Re Dr. Ervin Birnbaum’s important, excellent, and informative “The Holocaust Comes to Hungary” (front-page essay, March 7):
I would like to mention some people who worked to save Hungarian Jews.
On May 15, 1944, Rabbi Chaim Michael Dov Weissmandl sent a map of Auschwitz, with a letter, to Western and Jewish leaders, pleading for Auschwitz and roads leading to it be bombed. He demanded action from the Allied nations and from the Jews of the West.
People working with Rabbi Weissmandl included his father-in-law, Rabbi Samuel David Ungar, and Gize Fleischmann.
Of course there was Raoul Wallenberg, who saved approximately 100,000 Jews by means that included issuing special Swedish diplomatic papers, housing Jews in Swedish diplomatic housing and pulling them off trains headed for Auschwitz.
Among those who worked with Wallenberg was Per Anger, also a Swedish diplomat. Wallenberg worked under the auspices of the United States War Refugee Board. Wallenberg’s activities also inspired Swiss, Spanish, Vatican, and Portuguese diplomats to act to save Hungarian Jews.
Ira Hirschmann, who was recruited to the War Refugee Board by President Roosevelt, also worked to save Hungarian Jews.
And let us not forget Joel Brand and Hannah Szenes. You can see Joel Brand’s testimony at the Eichmann trial on YouTube.
The Journey Back
I am writing in response to the recent articles by Rabbi Eliyahu Safran (“God Loves Our Lost Children – and So Must We,” front-page essay, Jan. 31; and “To Be a Parent Is to Be a Very Special Rebbe,” op-ed, March 14) on young people who go off the derech (OTD).
The articles were written from the perspective of the parents, family and community of that child. Please allow me to offer the viewpoint of one of those children, now well into middle age.
Nearly four decades ago, after being raised in a frum home and having gone to yeshiva for 13 years, I slowly started going OTD and eventually married a non-Jew.
My entire family and almost all my friends wrote me off completely. I was 20 years old at the time.
When I got divorced six years later, my ex-wife called my parents to let them know. They initiated contact with me that would remain sporadic; because of the hurt on both sides the relationship was irrevocably diminished. Both of my parents passed away with barely any reconciliation between us.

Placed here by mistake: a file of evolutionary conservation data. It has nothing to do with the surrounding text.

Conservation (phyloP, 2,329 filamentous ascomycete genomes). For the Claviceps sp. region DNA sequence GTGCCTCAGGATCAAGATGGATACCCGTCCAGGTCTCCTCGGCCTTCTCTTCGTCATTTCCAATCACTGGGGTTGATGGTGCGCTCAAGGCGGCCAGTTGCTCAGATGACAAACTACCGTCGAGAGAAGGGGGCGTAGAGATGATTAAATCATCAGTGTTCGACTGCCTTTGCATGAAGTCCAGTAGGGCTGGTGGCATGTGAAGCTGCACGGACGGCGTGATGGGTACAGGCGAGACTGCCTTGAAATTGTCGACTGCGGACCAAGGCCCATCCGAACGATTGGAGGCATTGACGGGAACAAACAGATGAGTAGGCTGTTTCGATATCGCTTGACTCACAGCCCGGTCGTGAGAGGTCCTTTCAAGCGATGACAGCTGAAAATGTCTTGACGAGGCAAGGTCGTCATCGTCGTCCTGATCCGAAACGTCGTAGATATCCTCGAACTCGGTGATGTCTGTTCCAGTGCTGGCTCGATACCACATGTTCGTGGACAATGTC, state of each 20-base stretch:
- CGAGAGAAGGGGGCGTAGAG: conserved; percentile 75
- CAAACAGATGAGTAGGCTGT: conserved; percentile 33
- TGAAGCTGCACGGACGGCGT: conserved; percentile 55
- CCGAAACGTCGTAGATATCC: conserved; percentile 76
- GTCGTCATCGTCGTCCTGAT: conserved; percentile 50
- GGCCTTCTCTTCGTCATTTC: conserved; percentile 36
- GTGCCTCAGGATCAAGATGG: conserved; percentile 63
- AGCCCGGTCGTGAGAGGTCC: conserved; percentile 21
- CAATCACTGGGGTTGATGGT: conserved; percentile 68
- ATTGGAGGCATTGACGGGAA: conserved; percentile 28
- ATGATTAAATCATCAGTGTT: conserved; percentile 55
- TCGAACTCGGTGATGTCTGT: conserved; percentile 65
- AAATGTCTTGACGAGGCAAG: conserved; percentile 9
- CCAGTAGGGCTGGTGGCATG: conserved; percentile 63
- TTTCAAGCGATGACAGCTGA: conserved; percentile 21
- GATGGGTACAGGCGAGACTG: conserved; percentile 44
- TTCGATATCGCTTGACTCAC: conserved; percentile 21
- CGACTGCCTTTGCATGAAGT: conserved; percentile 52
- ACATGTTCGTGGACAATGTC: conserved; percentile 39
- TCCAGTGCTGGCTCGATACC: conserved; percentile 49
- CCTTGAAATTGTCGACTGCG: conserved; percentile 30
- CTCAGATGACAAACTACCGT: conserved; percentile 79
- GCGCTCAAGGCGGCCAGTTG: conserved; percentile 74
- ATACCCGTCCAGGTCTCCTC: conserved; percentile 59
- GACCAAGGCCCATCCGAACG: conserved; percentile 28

A few years ago I started the long journey back to Yiddishkeit. I married a Jewish woman and we have a young son. Though we are divorced now and she is not religious, I am raising my son with strong Jewish values.
Had the ties to my family and community remained open – had I not been thrown out as, in Rabbi Safran’s phrase, “useless garbage,” but been given any support and love at all – I am certain I would have come back many years before I did.
On a related note I would like to comment on the Feb. 28 letter from reader Alex Lapin concerning the difficulty he has sitting in shul on Shabbos, getting dressed up in a suit after wearing one all week at work, sitting through a long service, etc.
I guess we don’t know what we have until we lose it. As a returning Jew, I am overjoyed and sometimes moved to tears to go to shul on Shabbos and Yom Tov. I am lucky to be able to do this again and to pass it on to my child. I too work long hours (although not, like reader Lapin, in a suit), yet I consider it not only a duty but a privilege to daven.
If you put on a suit to show respect for clients or your work environment, surely it can’t be that difficult to do so out of respect for Hashem and your fellow congregants.
About the Author:
If you don't see your comment after publishing it, refresh the page.
Our comments section is intended for meaningful responses and debates in a civilized manner. We ask that you respect the fact that we are a religious Jewish website and avoid inappropriate language at all cost.
If you promote any foreign religions, gods or messiahs, lies about Israel, anti-Semitism, or advocate violence (except against terrorists), your permission to comment may be revoked.